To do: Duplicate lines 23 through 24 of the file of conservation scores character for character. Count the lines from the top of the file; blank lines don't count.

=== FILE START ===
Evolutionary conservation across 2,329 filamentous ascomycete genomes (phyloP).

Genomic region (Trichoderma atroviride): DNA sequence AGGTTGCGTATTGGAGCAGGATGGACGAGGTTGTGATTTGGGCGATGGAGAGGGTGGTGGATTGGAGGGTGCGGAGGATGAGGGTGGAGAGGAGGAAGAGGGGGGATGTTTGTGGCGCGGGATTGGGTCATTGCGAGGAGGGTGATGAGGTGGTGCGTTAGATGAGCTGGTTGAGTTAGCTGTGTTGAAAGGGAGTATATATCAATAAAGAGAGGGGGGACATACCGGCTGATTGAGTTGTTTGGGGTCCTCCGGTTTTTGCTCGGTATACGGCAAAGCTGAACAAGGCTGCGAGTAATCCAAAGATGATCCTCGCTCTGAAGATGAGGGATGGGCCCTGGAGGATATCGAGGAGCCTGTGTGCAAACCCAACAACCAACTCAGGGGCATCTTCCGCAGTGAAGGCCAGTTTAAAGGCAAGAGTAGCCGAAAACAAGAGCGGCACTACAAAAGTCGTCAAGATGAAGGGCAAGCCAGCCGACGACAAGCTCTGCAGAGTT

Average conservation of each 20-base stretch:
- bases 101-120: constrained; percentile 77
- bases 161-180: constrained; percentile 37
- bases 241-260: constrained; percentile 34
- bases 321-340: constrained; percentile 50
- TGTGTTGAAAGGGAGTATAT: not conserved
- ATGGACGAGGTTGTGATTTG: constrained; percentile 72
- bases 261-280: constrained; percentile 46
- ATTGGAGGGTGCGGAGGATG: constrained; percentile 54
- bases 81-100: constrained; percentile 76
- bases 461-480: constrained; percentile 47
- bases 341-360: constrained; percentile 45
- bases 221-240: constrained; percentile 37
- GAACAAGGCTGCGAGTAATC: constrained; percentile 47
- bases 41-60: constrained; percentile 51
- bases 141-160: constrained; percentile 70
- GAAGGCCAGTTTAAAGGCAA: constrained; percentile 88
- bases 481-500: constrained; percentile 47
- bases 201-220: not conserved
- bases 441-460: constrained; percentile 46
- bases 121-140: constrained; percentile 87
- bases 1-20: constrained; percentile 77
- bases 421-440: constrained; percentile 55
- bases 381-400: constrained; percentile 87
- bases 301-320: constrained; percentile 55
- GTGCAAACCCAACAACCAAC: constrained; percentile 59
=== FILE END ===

- bases 121-140: constrained; percentile 87
- bases 1-20: constrained; percentile 77